For the first time, the Office of the Superintendent of Financial Institutions (OSFI) has put together a set of guidelines that would require banks to exercise extensive due diligence when it comes to granting residential mortgages. Big brother is watching! When the regulator needs to come in and tell the participants how to run their businesses, you know something is wrong. What’s even worse is that the banks have been asking for government regulators to come in and tell them what to do. Not because they don’t know how to run their businesses, but because they’re afraid to be different and have it cost them market share. All for one and one for all, or something like that.
The real issue at play here is that we have an oligopoly of lenders who are happy to keep a mortgage a commodity and then split the business between them. On the one hand this is good for consumers because it simplifies a complex product and leaves the selection decision to mortgage rates and/or ease of process. On the other hand (and you knew there was another hand) it’s bad for consumers because it allows for collusion. We see collusion today on mortgage rates and risk tolerances with very few mortgage lenders willing to set themselves apart.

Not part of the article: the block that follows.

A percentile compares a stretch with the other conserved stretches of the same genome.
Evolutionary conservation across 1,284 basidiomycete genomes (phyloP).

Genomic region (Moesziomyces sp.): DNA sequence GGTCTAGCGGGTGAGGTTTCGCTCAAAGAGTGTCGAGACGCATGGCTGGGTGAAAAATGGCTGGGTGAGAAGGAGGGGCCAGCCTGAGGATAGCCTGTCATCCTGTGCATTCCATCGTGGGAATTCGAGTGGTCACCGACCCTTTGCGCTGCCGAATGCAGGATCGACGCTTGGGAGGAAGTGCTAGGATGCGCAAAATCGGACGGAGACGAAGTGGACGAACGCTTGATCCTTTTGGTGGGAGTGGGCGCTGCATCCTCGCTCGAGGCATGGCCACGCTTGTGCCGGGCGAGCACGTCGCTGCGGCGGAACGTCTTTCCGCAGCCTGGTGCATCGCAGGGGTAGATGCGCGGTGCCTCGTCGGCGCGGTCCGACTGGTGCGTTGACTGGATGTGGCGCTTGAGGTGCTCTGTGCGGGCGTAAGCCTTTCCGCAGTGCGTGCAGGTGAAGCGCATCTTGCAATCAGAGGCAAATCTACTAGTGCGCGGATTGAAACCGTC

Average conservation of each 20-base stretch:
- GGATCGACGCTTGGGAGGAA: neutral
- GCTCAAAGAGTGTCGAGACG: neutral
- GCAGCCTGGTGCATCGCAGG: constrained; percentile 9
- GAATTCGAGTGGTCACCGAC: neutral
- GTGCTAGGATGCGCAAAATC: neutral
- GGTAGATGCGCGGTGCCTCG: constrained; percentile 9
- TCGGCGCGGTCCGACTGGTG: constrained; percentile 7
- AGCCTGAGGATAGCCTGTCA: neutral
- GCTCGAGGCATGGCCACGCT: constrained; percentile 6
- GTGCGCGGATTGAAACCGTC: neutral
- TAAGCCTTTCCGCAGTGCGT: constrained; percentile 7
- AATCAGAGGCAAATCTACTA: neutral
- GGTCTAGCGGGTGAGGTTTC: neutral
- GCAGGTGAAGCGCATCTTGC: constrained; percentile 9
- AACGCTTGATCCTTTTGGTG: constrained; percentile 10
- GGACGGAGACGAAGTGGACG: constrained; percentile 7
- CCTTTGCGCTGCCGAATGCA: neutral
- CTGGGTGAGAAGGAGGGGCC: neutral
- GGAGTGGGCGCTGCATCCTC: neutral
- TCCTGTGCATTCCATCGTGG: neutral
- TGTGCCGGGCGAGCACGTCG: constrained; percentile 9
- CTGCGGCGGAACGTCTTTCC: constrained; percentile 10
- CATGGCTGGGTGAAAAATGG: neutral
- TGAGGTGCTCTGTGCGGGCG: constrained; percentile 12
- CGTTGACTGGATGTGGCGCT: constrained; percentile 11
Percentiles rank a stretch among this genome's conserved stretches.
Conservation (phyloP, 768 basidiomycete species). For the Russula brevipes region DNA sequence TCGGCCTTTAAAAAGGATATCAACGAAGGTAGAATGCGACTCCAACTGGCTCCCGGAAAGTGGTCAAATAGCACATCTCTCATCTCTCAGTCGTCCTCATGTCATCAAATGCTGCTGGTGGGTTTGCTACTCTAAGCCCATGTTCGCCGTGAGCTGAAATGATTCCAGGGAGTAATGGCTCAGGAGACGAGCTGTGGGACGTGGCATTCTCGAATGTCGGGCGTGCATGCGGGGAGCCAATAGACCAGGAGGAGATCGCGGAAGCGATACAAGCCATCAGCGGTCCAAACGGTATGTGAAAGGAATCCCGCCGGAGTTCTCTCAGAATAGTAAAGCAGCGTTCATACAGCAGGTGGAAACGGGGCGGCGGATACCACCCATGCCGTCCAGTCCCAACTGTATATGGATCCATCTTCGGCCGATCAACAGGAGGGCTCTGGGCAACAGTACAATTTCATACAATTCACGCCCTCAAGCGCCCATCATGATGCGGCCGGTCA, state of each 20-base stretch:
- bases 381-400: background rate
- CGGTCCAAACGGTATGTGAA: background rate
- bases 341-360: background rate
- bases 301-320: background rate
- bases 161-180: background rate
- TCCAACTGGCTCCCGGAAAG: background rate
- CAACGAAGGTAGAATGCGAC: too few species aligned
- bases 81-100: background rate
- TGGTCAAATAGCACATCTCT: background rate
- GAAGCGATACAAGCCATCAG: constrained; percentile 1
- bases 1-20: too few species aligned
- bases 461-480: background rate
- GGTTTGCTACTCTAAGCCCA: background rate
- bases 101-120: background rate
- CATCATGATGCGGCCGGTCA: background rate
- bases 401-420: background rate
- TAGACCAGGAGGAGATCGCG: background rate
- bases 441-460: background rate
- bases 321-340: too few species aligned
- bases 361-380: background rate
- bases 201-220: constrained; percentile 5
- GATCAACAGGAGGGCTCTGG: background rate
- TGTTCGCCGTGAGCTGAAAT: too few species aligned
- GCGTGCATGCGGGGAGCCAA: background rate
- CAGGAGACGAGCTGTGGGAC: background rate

In a free society where supply and demand should be the main drivers of our economy, ever tightening government regulation is not the answer. The underlying concern here is that our banks are too big to fail. If government intervention is needed to protect public funds, government insurance and large employers, then the answer is to encourage more market participation. By reducing the barriers to entry and letting mortgage lenders compete on an even playing field we will create a diverse mortgage market that serves the needs of Canadians while diversifying financial risks. Yes, government regulation will always be prudent and necessary, but let’s not go off the deep end!